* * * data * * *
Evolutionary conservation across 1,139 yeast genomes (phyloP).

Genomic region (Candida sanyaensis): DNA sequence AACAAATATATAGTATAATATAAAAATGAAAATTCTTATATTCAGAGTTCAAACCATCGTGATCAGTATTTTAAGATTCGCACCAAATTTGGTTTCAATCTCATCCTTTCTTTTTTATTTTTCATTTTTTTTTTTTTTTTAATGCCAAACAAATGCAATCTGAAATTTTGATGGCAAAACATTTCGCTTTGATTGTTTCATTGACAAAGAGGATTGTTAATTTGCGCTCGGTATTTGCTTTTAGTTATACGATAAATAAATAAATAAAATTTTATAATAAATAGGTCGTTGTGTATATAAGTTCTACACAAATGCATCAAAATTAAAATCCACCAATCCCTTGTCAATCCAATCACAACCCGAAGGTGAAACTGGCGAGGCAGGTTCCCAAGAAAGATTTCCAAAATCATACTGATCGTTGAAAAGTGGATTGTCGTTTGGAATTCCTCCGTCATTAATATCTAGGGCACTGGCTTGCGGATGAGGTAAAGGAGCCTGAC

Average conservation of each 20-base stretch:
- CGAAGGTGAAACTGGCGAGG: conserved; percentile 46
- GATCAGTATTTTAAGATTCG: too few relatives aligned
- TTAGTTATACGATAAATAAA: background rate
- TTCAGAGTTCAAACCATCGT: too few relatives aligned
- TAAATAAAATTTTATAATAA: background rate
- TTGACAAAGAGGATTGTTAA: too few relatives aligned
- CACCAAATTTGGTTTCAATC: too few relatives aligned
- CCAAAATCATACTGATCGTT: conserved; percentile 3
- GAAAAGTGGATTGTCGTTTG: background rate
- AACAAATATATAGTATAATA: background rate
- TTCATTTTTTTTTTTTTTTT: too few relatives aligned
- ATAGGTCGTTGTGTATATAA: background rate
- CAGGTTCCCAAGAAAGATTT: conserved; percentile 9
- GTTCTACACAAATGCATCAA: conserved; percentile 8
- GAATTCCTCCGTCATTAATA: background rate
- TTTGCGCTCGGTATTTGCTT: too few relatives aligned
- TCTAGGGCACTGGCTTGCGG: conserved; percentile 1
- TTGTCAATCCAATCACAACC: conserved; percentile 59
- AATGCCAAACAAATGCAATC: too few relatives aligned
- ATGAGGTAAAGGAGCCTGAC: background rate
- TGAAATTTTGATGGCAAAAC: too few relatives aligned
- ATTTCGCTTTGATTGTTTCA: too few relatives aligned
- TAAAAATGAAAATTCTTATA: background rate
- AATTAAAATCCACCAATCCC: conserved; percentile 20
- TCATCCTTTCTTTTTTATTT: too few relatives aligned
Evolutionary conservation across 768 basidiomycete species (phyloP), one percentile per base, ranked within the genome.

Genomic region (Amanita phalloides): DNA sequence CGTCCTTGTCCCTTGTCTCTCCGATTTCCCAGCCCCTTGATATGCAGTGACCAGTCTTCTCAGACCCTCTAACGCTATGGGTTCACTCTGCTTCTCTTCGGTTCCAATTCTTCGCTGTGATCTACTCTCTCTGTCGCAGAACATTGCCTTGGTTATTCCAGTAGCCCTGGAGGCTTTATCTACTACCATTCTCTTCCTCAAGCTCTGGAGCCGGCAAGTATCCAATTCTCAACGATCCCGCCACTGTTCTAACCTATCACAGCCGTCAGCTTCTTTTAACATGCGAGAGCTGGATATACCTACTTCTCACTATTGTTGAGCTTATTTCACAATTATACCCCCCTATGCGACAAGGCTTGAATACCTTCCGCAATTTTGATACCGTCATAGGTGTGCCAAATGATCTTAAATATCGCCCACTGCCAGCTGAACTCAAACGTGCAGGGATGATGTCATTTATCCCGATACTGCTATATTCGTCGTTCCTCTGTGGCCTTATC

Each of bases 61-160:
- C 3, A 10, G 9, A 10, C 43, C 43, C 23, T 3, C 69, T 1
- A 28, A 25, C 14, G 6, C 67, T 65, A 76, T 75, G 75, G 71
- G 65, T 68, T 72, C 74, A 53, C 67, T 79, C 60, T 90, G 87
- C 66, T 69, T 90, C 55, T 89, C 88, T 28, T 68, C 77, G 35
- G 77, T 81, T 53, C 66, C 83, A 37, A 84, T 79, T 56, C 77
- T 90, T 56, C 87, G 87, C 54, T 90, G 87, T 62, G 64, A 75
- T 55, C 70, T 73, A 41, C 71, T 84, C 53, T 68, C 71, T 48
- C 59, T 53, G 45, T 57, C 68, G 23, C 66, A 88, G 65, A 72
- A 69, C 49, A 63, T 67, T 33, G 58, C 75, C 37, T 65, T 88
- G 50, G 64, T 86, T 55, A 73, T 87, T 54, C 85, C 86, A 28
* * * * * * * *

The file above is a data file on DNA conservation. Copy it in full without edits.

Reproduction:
Evolutionary conservation across 1,139 yeast genomes (phyloP).

Genomic region (Candida sanyaensis): DNA sequence AACAAATATATAGTATAATATAAAAATGAAAATTCTTATATTCAGAGTTCAAACCATCGTGATCAGTATTTTAAGATTCGCACCAAATTTGGTTTCAATCTCATCCTTTCTTTTTTATTTTTCATTTTTTTTTTTTTTTTAATGCCAAACAAATGCAATCTGAAATTTTGATGGCAAAACATTTCGCTTTGATTGTTTCATTGACAAAGAGGATTGTTAATTTGCGCTCGGTATTTGCTTTTAGTTATACGATAAATAAATAAATAAAATTTTATAATAAATAGGTCGTTGTGTATATAAGTTCTACACAAATGCATCAAAATTAAAATCCACCAATCCCTTGTCAATCCAATCACAACCCGAAGGTGAAACTGGCGAGGCAGGTTCCCAAGAAAGATTTCCAAAATCATACTGATCGTTGAAAAGTGGATTGTCGTTTGGAATTCCTCCGTCATTAATATCTAGGGCACTGGCTTGCGGATGAGGTAAAGGAGCCTGAC

Average conservation of each 20-base stretch:
- CGAAGGTGAAACTGGCGAGG: conserved; percentile 46
- GATCAGTATTTTAAGATTCG: too few relatives aligned
- TTAGTTATACGATAAATAAA: background rate
- TTCAGAGTTCAAACCATCGT: too few relatives aligned
- TAAATAAAATTTTATAATAA: background rate
- TTGACAAAGAGGATTGTTAA: too few relatives aligned
- CACCAAATTTGGTTTCAATC: too few relatives aligned
- CCAAAATCATACTGATCGTT: conserved; percentile 3
- GAAAAGTGGATTGTCGTTTG: background rate
- AACAAATATATAGTATAATA: background rate
- TTCATTTTTTTTTTTTTTTT: too few relatives aligned
- ATAGGTCGTTGTGTATATAA: background rate
- CAGGTTCCCAAGAAAGATTT: conserved; percentile 9
- GTTCTACACAAATGCATCAA: conserved; percentile 8
- GAATTCCTCCGTCATTAATA: background rate
- TTTGCGCTCGGTATTTGCTT: too few relatives aligned
- TCTAGGGCACTGGCTTGCGG: conserved; percentile 1
- TTGTCAATCCAATCACAACC: conserved; percentile 59
- AATGCCAAACAAATGCAATC: too few relatives aligned
- ATGAGGTAAAGGAGCCTGAC: background rate
- TGAAATTTTGATGGCAAAAC: too few relatives aligned
- ATTTCGCTTTGATTGTTTCA: too few relatives aligned
- TAAAAATGAAAATTCTTATA: background rate
- AATTAAAATCCACCAATCCC: conserved; percentile 20
- TCATCCTTTCTTTTTTATTT: too few relatives aligned
Evolutionary conservation across 768 basidiomycete species (phyloP), one percentile per base, ranked within the genome.

Genomic region (Amanita phalloides): DNA sequence CGTCCTTGTCCCTTGTCTCTCCGATTTCCCAGCCCCTTGATATGCAGTGACCAGTCTTCTCAGACCCTCTAACGCTATGGGTTCACTCTGCTTCTCTTCGGTTCCAATTCTTCGCTGTGATCTACTCTCTCTGTCGCAGAACATTGCCTTGGTTATTCCAGTAGCCCTGGAGGCTTTATCTACTACCATTCTCTTCCTCAAGCTCTGGAGCCGGCAAGTATCCAATTCTCAACGATCCCGCCACTGTTCTAACCTATCACAGCCGTCAGCTTCTTTTAACATGCGAGAGCTGGATATACCTACTTCTCACTATTGTTGAGCTTATTTCACAATTATACCCCCCTATGCGACAAGGCTTGAATACCTTCCGCAATTTTGATACCGTCATAGGTGTGCCAAATGATCTTAAATATCGCCCACTGCCAGCTGAACTCAAACGTGCAGGGATGATGTCATTTATCCCGATACTGCTATATTCGTCGTTCCTCTGTGGCCTTATC

Each of bases 61-160:
- C 3, A 10, G 9, A 10, C 43, C 43, C 23, T 3, C 69, T 1
- A 28, A 25, C 14, G 6, C 67, T 65, A 76, T 75, G 75, G 71
- G 65, T 68, T 72, C 74, A 53, C 67, T 79, C 60, T 90, G 87
- C 66, T 69, T 90, C 55, T 89, C 88, T 28, T 68, C 77, G 35
- G 77, T 81, T 53, C 66, C 83, A 37, A 84, T 79, T 56, C 77
- T 90, T 56, C 87, G 87, C 54, T 90, G 87, T 62, G 64, A 75
- T 55, C 70, T 73, A 41, C 71, T 84, C 53, T 68, C 71, T 48
- C 59, T 53, G 45, T 57, C 68, G 23, C 66, A 88, G 65, A 72
- A 69, C 49, A 63, T 67, T 33, G 58, C 75, C 37, T 65, T 88
- G 50, G 64, T 86, T 55, A 73, T 87, T 54, C 85, C 86, A 28